Perhaps the first rule of giving media interviews in a crisis is to be clear what you’re trying to achieve, and what message you are trying to get across. In the case of the broadband and phone company TalkTalk, the objective in the wake of a major data hack should have been to reassure customers so far as possible, until the full facts about the extent of the loss became clear. The company’s Chief Executive Dido Harding, or to be more accurate Baroness Harding, is to be congratulated for facing the music and being willing to deal with the awkward questions, unlike some company bosses who, given a similar situation, would have hidden away in their ivory towers. But it is a big risk for corporate reputation to give too many interviews, over too many days. It means customers will identify the problem very much with you personally, rather than with the brand, and it means you are more likely to find yourself giving information which may not be completely accurate, which is one of the accusations in this case. TalkTalk should have had other senior managers, well media-trained, who could have taken some of the strain. It is also vital on TV to come over as in control of the situation rather than at the mercy of events – a big task if you are under huge stress and have had very little sleep. However, hair out of place and appearing harassed a is not a good look for CEO’s, whether male or female – it only makes viewers worry that you’re not coping.
If handled correctly, the media can be an extremely effective way of getting across information to customers, investors and staff, much more quickly than trying to contact them all individually by email or any other method. If only the message had been clearer, and more reassuring. As the respected financial website Motley Fool put it, “customers and investors were not impressed by TalkTalk’s bumbling attempts to find out and tell us what had happened, and the share price plummeted in the days after the news broke”. The damage was done right at the start, when Baroness Harding was unable to confirm to Radio Four’s Today Programme whether customers’ data was encrypted or not – this already sounded more like a failure of management than of media management. Rather than the message continually being ‘we just don’t know’ what data has been lost/whether it was encrypted, she should have been able to convey that the company had a clear policy of data encryption, and followed all the appropriate legal guidelines – “at this stage it’s too early to speculate exactly what information has been lost”. As it was, the impression was initially conveyed that all customer information had been stolen,and within a day or two there was talk of jihadis and ransom demands; this fanned the flames of fear and speculation over the period before the eventual arrest of a 15-year old from Northern Ireland.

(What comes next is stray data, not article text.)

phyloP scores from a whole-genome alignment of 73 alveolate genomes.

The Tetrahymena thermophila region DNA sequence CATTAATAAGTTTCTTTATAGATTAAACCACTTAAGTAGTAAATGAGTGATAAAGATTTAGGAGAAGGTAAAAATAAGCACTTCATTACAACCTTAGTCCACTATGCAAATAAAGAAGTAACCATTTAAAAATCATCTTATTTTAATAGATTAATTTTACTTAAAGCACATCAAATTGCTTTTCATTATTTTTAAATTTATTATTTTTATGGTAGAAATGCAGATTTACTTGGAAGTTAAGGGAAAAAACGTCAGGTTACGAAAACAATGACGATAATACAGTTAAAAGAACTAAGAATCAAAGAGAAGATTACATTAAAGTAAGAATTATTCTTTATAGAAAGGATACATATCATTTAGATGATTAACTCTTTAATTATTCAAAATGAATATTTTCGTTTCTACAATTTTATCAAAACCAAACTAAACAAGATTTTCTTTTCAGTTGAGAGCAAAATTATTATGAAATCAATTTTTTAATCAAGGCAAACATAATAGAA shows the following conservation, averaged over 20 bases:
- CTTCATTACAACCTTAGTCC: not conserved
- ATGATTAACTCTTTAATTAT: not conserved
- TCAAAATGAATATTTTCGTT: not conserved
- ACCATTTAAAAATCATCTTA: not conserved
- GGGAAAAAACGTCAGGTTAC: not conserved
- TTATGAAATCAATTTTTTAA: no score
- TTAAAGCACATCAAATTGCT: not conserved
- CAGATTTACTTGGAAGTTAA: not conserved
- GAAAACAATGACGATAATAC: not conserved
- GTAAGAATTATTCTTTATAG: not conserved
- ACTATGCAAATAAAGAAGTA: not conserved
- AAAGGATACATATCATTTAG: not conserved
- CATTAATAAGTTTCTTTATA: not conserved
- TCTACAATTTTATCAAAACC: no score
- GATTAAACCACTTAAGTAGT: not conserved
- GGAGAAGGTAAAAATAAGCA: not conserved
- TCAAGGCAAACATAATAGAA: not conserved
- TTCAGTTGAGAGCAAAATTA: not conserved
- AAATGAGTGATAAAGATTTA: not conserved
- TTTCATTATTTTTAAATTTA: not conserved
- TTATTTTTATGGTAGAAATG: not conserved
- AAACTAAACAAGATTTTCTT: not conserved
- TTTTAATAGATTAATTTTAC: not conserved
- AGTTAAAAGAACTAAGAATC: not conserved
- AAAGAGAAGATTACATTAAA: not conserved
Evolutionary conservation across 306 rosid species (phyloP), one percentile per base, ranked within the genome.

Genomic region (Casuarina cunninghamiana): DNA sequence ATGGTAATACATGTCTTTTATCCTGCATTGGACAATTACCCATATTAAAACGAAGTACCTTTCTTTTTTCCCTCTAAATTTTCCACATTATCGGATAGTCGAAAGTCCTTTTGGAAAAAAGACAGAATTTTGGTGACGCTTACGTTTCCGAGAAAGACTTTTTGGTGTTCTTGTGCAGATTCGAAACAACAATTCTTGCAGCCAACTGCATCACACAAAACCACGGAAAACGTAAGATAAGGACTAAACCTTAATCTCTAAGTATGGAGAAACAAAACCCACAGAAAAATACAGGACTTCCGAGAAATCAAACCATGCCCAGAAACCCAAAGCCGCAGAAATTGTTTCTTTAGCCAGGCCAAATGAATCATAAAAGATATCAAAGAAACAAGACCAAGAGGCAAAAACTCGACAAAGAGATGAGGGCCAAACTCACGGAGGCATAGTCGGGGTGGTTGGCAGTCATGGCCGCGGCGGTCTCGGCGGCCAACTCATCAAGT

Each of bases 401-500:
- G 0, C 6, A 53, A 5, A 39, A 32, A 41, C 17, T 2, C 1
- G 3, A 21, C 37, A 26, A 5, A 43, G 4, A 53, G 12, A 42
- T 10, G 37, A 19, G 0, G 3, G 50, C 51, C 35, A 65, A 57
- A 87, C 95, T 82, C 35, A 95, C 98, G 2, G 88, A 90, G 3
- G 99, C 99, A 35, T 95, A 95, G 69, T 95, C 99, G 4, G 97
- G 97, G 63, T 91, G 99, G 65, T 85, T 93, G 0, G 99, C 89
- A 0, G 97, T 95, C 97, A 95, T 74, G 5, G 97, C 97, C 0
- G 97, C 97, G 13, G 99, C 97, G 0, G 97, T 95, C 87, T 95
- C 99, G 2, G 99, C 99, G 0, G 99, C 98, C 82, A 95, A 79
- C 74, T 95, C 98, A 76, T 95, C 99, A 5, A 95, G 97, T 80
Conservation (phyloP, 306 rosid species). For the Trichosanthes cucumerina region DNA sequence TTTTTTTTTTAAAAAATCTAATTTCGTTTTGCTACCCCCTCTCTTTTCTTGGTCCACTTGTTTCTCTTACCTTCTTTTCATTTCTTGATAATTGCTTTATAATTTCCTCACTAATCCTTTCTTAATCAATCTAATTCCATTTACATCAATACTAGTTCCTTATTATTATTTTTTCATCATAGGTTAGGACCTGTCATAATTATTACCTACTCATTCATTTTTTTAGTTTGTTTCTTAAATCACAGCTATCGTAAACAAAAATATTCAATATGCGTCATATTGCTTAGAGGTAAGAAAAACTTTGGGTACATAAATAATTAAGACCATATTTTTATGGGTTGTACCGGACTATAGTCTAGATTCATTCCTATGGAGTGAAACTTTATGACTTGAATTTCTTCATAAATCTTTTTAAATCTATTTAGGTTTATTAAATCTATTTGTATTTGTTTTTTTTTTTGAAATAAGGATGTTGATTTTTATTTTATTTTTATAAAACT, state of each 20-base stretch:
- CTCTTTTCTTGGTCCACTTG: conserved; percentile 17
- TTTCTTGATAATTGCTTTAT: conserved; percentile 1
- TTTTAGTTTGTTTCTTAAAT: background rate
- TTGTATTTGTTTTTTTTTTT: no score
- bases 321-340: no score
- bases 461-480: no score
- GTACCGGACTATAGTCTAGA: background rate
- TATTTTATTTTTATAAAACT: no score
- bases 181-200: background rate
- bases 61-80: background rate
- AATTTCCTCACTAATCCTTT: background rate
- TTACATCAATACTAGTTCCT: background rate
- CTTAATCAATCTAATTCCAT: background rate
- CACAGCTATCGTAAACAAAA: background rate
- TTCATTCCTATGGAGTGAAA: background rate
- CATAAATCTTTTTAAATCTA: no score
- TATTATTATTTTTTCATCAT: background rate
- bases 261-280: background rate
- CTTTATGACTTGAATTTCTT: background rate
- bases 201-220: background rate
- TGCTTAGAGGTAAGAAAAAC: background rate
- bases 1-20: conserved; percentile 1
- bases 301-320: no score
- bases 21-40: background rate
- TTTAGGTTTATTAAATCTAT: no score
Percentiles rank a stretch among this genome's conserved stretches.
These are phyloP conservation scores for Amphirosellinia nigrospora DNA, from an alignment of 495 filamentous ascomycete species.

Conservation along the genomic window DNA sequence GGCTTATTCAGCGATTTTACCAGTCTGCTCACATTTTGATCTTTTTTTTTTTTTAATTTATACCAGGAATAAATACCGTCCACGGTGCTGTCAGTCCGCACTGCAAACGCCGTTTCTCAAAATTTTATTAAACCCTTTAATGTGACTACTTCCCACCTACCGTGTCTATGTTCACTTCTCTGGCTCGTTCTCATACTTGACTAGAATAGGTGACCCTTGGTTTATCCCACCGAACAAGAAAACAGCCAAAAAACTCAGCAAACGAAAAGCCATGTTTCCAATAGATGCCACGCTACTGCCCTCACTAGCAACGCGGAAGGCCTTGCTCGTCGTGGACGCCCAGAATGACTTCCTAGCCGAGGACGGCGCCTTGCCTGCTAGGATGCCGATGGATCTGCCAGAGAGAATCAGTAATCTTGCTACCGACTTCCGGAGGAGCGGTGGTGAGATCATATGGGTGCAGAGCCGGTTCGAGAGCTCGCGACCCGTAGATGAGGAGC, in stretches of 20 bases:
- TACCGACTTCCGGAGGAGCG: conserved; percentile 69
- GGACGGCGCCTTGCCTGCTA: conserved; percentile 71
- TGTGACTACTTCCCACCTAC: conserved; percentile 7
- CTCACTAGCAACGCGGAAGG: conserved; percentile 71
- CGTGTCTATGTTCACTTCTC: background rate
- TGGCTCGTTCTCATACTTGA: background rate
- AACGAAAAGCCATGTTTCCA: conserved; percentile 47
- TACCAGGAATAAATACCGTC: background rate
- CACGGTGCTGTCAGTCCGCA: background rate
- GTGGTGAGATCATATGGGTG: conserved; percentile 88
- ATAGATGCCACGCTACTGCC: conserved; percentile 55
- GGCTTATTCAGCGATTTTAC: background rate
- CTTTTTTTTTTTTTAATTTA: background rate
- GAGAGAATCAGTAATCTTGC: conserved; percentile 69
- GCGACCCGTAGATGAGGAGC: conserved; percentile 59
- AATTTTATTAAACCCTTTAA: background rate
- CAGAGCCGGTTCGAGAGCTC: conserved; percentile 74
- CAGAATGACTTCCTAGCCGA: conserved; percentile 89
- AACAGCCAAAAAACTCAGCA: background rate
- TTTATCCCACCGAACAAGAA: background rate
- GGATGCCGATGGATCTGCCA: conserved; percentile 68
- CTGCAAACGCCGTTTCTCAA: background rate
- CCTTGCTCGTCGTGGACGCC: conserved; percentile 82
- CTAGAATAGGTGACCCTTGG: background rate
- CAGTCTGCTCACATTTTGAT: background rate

So the lessons are: have a clear message which you keep repeating, which will reassure customers so far as possible; make it clear what steps you are taking to deal with the situation; don’t speculate, and don’t feel you have to be the sole face of the company.